For those who want to ring in the new year correctly, read on!
When I was editing ESL-Library’s New Year’s beginner and intermediate lesson plans recently, I started to question the use of New Year’s and New Year. When do we use the possessive form? Also, there are instances where the words “new” and “year” shouldn’t be capitalized. Confusing, right? I did a bit of research to find out what the style guides and dictionaries suggest, and I thought I’d share the results with you. With the holiday around the corner, your students might be asking you about this very soon!
Capitalized Vs. Lowercase
First of all, let’s sort out “New Year” vs. “new year”. This distinction depends on whether you’re referring to the holiday or the year itself. If you’re referring to the holiday, you should capitalize it.
- Happy New Year!
When you’re referring to the year itself, you shouldn’t capitalize it.
- It’s the first day of the new year, so let’s celebrate!
- He’s decided to quit smoking since it’s a new year.
Here’s an easy way to remember this: If you use an article (a or the), you shouldn’t use capitals.
“New Year” Vs. “New Year’s”
Now it gets tricky, since both ways seem to be commonly used. I think the problem started when we occasionally dropped the words “eve” and “day” from the full holiday names “New Year’s Eve” and “New Year’s Day”. When the words “eve” and “day” are present, we clearly need the possessive form “New Year’s” (The Chicago Manual of Style, section 8.88). But what about when those words aren’t present? People sometimes forget to include the ’s, but I think it should be included. For example, I recently wrote a blog post called “7 Christmas and New Year’s Classroom Activities” and I chose to write “New Year’s”. Why? Because I’m thinking of the holiday “New Year’s Day”, and I’m simply dropping the word “day”. I reasoned this out after editing ESL-Library’s New Year’s (beginner) lesson and New Year’s (intermediate) lesson plans. The writer had chosen to use “New Year’s” over “New Year”, and I agreed with this choice.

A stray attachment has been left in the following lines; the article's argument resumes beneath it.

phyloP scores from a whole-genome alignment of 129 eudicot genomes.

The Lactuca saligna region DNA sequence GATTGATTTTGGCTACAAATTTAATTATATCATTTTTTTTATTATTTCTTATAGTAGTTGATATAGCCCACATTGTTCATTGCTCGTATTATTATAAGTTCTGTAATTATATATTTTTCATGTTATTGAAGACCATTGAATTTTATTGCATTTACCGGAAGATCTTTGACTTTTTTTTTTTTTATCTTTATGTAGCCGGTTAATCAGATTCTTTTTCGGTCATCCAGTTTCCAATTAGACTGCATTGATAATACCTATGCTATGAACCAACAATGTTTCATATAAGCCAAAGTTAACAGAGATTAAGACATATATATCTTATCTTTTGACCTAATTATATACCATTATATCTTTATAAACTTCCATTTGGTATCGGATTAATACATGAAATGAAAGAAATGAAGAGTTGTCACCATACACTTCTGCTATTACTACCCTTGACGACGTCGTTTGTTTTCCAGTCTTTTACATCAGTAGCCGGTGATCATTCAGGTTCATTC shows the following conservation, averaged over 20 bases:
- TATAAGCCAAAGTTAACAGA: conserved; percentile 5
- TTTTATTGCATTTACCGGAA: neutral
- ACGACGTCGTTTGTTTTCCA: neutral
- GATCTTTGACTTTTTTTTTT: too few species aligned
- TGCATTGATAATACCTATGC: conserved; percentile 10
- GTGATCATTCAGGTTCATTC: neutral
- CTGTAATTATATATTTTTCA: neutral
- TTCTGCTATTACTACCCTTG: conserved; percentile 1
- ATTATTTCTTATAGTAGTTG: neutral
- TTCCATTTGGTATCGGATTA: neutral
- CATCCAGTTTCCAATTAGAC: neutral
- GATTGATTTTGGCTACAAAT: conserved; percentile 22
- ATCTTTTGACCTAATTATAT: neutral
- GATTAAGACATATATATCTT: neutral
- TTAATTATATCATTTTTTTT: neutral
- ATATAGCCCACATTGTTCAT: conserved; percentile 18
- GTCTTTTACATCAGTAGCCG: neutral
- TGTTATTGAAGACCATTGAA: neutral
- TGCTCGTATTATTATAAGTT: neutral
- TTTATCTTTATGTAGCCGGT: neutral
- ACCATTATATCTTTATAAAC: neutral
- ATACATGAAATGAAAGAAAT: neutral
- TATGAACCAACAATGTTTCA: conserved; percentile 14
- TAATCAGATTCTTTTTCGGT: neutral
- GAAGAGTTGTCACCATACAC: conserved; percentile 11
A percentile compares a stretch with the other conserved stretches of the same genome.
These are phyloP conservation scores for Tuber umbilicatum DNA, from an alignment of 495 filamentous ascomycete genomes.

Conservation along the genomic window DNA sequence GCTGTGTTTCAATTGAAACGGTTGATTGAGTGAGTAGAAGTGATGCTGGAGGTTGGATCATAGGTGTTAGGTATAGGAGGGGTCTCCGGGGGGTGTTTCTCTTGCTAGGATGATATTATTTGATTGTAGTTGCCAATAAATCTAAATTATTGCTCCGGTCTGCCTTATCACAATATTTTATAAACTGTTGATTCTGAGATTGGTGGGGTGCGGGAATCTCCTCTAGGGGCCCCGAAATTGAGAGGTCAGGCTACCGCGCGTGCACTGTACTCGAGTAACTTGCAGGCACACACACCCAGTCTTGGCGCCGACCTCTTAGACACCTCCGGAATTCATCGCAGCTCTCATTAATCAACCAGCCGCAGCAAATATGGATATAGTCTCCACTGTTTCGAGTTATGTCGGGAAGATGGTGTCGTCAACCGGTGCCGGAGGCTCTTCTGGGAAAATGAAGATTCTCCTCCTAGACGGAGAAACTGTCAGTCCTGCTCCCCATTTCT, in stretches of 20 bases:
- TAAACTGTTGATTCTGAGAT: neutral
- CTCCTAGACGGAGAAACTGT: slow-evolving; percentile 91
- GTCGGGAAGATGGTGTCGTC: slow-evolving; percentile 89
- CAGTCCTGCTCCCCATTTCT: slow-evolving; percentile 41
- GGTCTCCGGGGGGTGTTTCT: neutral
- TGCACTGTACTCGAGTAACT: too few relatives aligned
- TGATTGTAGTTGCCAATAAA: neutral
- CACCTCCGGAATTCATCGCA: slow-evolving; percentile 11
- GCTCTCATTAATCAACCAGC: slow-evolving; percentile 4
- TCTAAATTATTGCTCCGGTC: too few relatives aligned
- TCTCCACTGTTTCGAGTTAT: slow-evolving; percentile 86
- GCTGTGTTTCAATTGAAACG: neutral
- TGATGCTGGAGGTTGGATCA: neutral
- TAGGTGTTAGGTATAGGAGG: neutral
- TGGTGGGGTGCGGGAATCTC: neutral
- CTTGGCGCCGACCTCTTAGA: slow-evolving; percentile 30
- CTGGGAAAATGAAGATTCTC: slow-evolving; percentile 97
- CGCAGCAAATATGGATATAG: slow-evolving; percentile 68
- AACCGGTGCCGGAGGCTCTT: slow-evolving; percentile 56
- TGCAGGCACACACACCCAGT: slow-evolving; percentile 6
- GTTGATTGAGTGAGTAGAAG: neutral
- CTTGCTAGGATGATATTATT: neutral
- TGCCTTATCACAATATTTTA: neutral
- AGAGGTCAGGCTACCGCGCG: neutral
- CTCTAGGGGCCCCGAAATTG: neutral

What do the dictionaries have to say? Merriam-Webster’s Collegiate Dictionary, 11th ed., has an entry for “New Year”, but states that usually “New Year’s” is used. Oxford Canadian Dictionary of Current English does not have an entry for “New Year” and does have an entry for “New Year’s”, so clearly they advise using “New Year’s”.
- Try these Christmas and New Year’s classroom activities.
- It was a fantastic New Year’s celebration.
I would use “new year” when following an article (a or the), and I would use “New Year’s” in all other cases, aside from the expression “Happy New Year”. (Note: “Happy New Year’s” is also possible, but not as common, in my opinion.)
What do you guys think? What do you normally use? Leave your comments in the section below.
Happy New Year, everyone!